Sing Commercials For A Living
By Tom Gauger
Ever wonder why some get to sing commercials and some don’t? Have you ever thought about singing jingles? What makes some more apt and able then others to break into this business with other individuals with incredible talent never getting the break? These are great questions and the truth is, most anyone can break into the jingle singing and session singing world provided that these next few concepts are in place.
Unique is a quality that prevails. Jingle houses and ad agencies are always on the lookout for new talent – Unique talent. Having a unique tone, singing style, a different approach is key. Notice I didn’t say absolutely the best singer is the key, not that having talent to back up your unique singing quality isn’t important, but I said unique, but not necessarily the best. You’re scratching your head, but it’s the truth. Really, how many singers and actors or actresses are that special that a gazillion other people couldn’t do it if given the opportunity. As a booking agent with the William Morris Agency, booking many household name stars, I saw this phenomenon every day. Unique is paramount in this business from a purely contextual outlook. There are other elements that play an important role, but being unique will definitely land you work.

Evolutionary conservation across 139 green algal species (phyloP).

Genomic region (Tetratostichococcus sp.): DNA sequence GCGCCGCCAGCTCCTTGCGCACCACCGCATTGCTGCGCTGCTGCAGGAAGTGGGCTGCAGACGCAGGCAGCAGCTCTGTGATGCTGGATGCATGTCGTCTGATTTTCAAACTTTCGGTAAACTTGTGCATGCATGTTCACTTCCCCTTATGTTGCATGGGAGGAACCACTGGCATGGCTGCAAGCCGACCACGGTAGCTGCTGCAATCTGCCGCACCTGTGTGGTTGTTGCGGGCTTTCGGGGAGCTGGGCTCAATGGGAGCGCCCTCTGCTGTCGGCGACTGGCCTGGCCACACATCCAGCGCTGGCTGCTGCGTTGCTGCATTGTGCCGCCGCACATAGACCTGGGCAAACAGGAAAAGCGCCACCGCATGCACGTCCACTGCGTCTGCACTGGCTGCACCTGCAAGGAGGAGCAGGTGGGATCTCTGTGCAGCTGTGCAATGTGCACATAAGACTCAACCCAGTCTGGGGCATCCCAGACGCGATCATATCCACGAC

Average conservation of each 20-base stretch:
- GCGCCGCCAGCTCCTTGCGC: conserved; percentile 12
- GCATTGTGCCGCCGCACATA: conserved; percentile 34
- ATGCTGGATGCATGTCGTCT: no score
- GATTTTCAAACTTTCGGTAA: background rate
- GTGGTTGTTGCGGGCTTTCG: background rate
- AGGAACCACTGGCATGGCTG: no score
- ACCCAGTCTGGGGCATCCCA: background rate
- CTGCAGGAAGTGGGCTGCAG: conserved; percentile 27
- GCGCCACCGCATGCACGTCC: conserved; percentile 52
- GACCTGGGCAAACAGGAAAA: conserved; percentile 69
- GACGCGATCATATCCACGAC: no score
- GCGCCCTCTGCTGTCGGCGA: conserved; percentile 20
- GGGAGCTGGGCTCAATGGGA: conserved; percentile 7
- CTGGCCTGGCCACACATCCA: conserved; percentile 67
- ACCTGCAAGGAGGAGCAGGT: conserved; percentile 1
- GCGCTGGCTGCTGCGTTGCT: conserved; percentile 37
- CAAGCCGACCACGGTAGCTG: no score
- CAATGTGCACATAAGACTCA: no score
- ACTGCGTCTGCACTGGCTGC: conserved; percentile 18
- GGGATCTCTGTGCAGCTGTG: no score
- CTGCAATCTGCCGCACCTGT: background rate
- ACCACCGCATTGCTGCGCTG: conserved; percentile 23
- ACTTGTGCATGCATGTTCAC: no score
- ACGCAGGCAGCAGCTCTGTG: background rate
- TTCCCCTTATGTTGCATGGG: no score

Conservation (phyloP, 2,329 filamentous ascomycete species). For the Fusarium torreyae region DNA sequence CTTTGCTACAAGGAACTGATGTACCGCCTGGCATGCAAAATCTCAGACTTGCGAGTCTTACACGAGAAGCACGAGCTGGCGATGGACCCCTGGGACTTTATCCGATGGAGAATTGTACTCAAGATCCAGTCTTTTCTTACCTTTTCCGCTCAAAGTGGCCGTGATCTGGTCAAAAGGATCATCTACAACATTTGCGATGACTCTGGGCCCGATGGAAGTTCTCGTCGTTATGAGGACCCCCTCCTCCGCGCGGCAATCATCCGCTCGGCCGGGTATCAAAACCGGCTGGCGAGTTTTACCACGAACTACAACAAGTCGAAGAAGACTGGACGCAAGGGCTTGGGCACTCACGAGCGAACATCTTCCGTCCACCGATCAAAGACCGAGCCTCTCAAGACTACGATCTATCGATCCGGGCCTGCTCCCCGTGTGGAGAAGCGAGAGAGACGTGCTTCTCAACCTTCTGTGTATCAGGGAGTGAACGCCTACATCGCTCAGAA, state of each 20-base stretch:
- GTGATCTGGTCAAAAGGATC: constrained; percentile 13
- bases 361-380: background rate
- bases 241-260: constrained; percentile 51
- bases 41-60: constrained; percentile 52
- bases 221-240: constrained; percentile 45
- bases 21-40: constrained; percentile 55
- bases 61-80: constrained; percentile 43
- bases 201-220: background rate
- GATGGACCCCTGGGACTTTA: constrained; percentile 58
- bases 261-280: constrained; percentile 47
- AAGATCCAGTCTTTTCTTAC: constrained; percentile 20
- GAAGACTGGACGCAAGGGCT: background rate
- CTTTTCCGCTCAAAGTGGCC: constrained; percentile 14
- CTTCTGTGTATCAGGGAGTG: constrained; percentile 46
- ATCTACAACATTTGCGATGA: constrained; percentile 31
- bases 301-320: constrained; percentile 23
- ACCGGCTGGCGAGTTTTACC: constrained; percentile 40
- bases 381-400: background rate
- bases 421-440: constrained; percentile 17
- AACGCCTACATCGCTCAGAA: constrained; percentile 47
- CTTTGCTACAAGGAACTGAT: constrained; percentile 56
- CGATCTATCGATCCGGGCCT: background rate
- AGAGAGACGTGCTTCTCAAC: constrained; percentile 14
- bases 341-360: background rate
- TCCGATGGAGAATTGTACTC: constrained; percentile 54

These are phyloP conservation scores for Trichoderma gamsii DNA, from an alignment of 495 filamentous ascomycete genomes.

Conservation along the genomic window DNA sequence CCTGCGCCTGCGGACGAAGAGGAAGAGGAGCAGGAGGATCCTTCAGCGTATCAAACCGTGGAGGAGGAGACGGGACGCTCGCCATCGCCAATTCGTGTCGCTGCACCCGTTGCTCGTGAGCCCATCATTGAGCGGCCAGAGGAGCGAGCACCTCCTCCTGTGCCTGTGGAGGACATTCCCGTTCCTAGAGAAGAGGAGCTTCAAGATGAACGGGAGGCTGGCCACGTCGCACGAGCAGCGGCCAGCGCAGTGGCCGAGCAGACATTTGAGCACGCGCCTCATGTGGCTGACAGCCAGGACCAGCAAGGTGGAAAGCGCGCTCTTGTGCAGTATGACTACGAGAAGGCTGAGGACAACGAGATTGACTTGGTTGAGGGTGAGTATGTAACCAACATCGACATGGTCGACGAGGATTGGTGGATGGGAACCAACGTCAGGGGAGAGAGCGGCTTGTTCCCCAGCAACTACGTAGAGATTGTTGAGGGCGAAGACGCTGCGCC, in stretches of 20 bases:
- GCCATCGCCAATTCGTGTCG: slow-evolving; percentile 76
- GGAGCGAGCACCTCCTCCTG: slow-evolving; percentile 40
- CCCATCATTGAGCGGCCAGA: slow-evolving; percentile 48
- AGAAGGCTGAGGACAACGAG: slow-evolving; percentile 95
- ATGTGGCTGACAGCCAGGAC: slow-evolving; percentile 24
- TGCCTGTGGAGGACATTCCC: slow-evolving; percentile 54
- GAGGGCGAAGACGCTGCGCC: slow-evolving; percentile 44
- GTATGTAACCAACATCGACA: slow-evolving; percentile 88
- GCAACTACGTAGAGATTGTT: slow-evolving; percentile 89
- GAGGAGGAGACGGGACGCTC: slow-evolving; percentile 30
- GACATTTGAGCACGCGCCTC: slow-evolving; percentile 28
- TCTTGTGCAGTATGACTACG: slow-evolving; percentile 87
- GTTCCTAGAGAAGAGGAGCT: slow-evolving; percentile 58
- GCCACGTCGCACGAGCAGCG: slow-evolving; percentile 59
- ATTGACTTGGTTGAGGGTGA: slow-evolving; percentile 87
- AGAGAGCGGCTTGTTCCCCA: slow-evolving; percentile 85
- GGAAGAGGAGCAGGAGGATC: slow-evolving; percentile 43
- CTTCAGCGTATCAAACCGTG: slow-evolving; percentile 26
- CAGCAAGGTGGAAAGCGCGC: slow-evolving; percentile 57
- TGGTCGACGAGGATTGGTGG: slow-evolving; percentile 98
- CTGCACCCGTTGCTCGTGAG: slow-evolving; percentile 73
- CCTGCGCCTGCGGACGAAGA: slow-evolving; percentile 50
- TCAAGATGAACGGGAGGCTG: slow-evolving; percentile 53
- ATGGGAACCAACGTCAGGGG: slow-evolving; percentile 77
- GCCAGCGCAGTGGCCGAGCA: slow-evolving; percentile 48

For those of you who, being honest, don’t believe they have the most unique voice out there, all is not lost. Your role of obtaining work will differ somewhat, but you can break into the session singing market and earn a significant living doing it. Your role will most likely revolve around blending and group singing. Now there is definitely more competition revolving around this type of singing work and so your diligence, attitude and go get it nature must remain consistent. There’s absolutely nothing wrong with not being the latest and greatest, admitting it, and yet still going after your singing dream and accomplishing it. You can do it. It’s difficult within the writing constraints of an article such as this to hit every angle here, but if you will read to the bottom and go to the website ReelMusician.com there is a Free “Jingle Singer’s Guide” that you may download.
It’s not uncommon for singers, who are certainly not considered to be on the "A" list for session work, but admittedly choose to go after session work and not only obtain it, but make a significant living doing it. These singers possess a great attitude. As previously mentioned in other articles, your attitude must be that of getting along with anyone, while having good creative ideas and not afraid to speak them, also tempered in such a way as to know when to back off, when to nod your head and say “that sounds good,” when you’re sure your idea is in fact better. Your attitude of being gracious and kind and generous with people will go along ways in this business and may be the single reason you get called back time after time when there might be better singers out there. Never underestimate a good attitude.